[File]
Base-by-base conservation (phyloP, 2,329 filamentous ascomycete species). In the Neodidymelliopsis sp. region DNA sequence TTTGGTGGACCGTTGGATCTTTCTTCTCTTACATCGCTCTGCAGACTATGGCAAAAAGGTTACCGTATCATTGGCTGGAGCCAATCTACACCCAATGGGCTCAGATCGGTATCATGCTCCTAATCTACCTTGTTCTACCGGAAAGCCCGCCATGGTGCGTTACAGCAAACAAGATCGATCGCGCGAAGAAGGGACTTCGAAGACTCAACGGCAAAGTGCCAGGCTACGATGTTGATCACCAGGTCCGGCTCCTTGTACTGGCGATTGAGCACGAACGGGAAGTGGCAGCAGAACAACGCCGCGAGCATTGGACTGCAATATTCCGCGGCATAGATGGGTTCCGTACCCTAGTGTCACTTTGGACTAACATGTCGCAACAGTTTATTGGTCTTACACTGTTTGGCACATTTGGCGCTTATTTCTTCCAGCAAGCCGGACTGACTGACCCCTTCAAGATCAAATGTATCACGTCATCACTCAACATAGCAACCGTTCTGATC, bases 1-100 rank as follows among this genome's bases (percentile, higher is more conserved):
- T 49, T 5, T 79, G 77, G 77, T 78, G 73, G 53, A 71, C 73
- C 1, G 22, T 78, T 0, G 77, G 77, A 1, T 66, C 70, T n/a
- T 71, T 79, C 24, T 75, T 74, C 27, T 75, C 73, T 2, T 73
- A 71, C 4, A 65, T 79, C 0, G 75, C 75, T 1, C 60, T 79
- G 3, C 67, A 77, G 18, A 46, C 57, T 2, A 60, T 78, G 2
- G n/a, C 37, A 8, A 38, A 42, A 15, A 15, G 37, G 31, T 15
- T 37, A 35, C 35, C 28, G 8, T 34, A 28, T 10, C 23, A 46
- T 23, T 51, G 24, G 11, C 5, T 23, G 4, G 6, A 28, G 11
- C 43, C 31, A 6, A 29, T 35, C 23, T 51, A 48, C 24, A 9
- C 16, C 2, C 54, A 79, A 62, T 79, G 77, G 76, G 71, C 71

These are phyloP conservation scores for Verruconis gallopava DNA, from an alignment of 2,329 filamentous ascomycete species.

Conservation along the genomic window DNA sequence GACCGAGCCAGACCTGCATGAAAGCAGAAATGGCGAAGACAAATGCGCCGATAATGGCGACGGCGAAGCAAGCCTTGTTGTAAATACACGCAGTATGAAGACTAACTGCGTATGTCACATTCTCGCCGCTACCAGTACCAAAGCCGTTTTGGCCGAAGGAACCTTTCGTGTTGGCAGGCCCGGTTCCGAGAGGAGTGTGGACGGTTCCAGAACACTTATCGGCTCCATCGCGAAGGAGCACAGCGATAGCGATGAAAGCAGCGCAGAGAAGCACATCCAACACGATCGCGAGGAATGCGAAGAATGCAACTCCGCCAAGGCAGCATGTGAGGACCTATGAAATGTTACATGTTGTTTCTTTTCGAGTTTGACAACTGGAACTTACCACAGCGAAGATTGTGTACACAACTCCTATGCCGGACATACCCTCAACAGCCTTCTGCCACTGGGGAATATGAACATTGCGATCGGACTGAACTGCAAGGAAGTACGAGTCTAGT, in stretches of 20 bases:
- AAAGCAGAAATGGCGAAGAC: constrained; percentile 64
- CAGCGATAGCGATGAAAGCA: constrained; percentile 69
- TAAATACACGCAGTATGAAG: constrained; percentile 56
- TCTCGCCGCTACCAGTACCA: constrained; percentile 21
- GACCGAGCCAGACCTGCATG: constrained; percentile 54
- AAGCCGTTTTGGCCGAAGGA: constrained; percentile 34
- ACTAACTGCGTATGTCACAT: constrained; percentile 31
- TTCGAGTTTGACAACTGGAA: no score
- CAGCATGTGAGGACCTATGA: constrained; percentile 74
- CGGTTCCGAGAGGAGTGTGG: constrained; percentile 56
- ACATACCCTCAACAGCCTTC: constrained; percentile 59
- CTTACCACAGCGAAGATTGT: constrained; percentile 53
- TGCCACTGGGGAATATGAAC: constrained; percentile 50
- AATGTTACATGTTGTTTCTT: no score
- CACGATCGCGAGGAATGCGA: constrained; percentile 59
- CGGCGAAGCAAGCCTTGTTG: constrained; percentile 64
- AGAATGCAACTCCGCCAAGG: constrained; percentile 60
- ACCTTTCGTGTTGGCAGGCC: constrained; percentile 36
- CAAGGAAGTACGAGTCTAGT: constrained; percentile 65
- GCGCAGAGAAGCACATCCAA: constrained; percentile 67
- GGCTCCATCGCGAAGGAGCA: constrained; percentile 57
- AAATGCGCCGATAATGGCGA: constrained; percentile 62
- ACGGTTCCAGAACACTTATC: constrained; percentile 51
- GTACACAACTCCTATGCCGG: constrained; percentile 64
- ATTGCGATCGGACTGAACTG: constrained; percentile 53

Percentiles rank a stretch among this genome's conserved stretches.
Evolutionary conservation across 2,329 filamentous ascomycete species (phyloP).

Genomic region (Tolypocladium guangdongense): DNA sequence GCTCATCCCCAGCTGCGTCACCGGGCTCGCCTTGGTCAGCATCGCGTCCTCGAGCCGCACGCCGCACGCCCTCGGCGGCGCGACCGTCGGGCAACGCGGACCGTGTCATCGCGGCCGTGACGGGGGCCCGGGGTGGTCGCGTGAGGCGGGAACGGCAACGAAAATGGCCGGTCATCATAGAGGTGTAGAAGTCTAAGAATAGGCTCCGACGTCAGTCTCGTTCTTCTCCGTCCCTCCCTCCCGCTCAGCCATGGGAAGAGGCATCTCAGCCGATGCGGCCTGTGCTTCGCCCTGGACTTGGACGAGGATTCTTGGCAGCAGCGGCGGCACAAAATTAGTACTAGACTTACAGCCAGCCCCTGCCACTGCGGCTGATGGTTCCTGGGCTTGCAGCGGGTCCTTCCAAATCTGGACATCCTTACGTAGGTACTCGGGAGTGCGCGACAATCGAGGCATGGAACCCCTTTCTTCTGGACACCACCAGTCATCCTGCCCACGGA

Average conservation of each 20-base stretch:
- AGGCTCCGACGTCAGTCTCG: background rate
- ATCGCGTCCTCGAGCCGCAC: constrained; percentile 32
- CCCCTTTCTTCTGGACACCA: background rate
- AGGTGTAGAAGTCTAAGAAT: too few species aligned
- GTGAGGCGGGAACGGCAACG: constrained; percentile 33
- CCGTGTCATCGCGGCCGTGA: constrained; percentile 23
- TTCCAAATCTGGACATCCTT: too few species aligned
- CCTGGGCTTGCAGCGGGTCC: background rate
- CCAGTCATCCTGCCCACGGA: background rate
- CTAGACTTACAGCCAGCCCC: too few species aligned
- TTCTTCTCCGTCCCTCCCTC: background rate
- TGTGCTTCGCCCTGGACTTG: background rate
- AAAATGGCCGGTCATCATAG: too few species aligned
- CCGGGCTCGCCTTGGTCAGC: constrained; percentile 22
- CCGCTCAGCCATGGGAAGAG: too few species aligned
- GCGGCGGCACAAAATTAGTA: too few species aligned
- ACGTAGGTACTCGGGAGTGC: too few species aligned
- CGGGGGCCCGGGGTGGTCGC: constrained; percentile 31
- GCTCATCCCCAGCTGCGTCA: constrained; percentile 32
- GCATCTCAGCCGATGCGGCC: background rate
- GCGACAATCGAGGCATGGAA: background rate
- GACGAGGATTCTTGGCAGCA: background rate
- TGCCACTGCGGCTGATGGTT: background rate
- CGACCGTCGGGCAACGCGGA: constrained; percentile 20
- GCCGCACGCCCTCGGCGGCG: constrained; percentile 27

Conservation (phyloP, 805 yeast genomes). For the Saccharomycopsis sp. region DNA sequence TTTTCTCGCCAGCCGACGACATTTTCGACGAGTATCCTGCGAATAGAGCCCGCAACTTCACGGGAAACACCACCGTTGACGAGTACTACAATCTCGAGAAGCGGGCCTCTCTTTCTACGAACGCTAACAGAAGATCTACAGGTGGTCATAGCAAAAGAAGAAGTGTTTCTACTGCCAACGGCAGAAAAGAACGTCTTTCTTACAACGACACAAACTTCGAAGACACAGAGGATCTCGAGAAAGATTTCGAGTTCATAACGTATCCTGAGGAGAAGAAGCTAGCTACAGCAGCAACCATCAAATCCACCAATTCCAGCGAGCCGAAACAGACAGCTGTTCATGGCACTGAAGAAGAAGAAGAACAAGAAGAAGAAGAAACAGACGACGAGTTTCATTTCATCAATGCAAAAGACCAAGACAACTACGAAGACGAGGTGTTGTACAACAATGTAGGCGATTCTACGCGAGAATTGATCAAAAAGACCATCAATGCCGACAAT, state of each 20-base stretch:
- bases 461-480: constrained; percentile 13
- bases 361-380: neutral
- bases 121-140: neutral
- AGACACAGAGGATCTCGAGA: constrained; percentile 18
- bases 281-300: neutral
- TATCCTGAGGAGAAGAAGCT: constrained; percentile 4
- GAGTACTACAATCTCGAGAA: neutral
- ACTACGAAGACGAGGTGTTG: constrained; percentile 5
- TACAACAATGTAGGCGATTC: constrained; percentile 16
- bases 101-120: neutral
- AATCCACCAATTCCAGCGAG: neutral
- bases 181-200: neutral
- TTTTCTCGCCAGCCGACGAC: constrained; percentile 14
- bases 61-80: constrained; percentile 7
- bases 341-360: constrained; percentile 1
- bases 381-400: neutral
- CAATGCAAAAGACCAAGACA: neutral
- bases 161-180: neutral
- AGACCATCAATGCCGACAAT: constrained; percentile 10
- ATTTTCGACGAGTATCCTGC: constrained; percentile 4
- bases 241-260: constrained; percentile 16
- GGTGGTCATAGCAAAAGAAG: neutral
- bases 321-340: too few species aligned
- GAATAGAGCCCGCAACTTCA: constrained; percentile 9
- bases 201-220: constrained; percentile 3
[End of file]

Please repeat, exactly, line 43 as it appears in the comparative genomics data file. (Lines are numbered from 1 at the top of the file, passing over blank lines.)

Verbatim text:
- AGGCTCCGACGTCAGTCTCG: background rate